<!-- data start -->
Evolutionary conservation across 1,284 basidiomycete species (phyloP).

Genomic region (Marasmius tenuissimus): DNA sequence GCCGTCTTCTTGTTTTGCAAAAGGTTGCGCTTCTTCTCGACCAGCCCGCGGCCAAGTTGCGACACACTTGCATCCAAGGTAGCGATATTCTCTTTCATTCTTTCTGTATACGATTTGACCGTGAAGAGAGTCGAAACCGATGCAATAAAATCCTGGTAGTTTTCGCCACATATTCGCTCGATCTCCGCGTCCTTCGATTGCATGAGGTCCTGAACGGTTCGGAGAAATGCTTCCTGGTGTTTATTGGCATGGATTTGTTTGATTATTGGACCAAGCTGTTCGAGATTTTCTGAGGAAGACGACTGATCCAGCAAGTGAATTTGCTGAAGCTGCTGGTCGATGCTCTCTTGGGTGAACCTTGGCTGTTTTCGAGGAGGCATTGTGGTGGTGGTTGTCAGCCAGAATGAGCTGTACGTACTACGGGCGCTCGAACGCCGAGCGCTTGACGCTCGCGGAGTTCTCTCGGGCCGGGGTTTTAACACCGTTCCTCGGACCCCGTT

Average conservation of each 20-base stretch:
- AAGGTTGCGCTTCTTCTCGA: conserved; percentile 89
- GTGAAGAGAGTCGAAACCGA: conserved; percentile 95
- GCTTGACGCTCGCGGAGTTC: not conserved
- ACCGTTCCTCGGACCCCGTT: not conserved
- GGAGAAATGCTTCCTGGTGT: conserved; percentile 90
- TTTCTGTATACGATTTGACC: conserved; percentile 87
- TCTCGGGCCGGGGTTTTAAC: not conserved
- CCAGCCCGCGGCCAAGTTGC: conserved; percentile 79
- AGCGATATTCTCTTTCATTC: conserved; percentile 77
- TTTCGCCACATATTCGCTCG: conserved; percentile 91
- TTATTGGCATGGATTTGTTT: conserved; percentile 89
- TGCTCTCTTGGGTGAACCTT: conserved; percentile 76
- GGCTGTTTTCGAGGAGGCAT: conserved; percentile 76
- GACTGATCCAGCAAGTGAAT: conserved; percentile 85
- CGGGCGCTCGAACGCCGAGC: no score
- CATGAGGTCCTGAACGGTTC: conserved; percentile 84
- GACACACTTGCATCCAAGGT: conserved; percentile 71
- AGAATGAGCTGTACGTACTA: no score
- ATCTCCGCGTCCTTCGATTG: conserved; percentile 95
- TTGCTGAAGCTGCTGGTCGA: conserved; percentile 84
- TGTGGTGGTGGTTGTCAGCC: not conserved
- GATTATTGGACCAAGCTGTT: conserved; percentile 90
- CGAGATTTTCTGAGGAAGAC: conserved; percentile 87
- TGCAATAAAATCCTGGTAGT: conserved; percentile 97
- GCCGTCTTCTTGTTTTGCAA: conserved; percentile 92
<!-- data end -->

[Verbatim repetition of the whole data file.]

Evolutionary conservation across 1,284 basidiomycete species (phyloP).

Genomic region (Marasmius tenuissimus): DNA sequence GCCGTCTTCTTGTTTTGCAAAAGGTTGCGCTTCTTCTCGACCAGCCCGCGGCCAAGTTGCGACACACTTGCATCCAAGGTAGCGATATTCTCTTTCATTCTTTCTGTATACGATTTGACCGTGAAGAGAGTCGAAACCGATGCAATAAAATCCTGGTAGTTTTCGCCACATATTCGCTCGATCTCCGCGTCCTTCGATTGCATGAGGTCCTGAACGGTTCGGAGAAATGCTTCCTGGTGTTTATTGGCATGGATTTGTTTGATTATTGGACCAAGCTGTTCGAGATTTTCTGAGGAAGACGACTGATCCAGCAAGTGAATTTGCTGAAGCTGCTGGTCGATGCTCTCTTGGGTGAACCTTGGCTGTTTTCGAGGAGGCATTGTGGTGGTGGTTGTCAGCCAGAATGAGCTGTACGTACTACGGGCGCTCGAACGCCGAGCGCTTGACGCTCGCGGAGTTCTCTCGGGCCGGGGTTTTAACACCGTTCCTCGGACCCCGTT

Average conservation of each 20-base stretch:
- AAGGTTGCGCTTCTTCTCGA: conserved; percentile 89
- GTGAAGAGAGTCGAAACCGA: conserved; percentile 95
- GCTTGACGCTCGCGGAGTTC: not conserved
- ACCGTTCCTCGGACCCCGTT: not conserved
- GGAGAAATGCTTCCTGGTGT: conserved; percentile 90
- TTTCTGTATACGATTTGACC: conserved; percentile 87
- TCTCGGGCCGGGGTTTTAAC: not conserved
- CCAGCCCGCGGCCAAGTTGC: conserved; percentile 79
- AGCGATATTCTCTTTCATTC: conserved; percentile 77
- TTTCGCCACATATTCGCTCG: conserved; percentile 91
- TTATTGGCATGGATTTGTTT: conserved; percentile 89
- TGCTCTCTTGGGTGAACCTT: conserved; percentile 76
- GGCTGTTTTCGAGGAGGCAT: conserved; percentile 76
- GACTGATCCAGCAAGTGAAT: conserved; percentile 85
- CGGGCGCTCGAACGCCGAGC: no score
- CATGAGGTCCTGAACGGTTC: conserved; percentile 84
- GACACACTTGCATCCAAGGT: conserved; percentile 71
- AGAATGAGCTGTACGTACTA: no score
- ATCTCCGCGTCCTTCGATTG: conserved; percentile 95
- TTGCTGAAGCTGCTGGTCGA: conserved; percentile 84
- TGTGGTGGTGGTTGTCAGCC: not conserved
- GATTATTGGACCAAGCTGTT: conserved; percentile 90
- CGAGATTTTCTGAGGAAGAC: conserved; percentile 87
- TGCAATAAAATCCTGGTAGT: conserved; percentile 97
- GCCGTCTTCTTGTTTTGCAA: conserved; percentile 92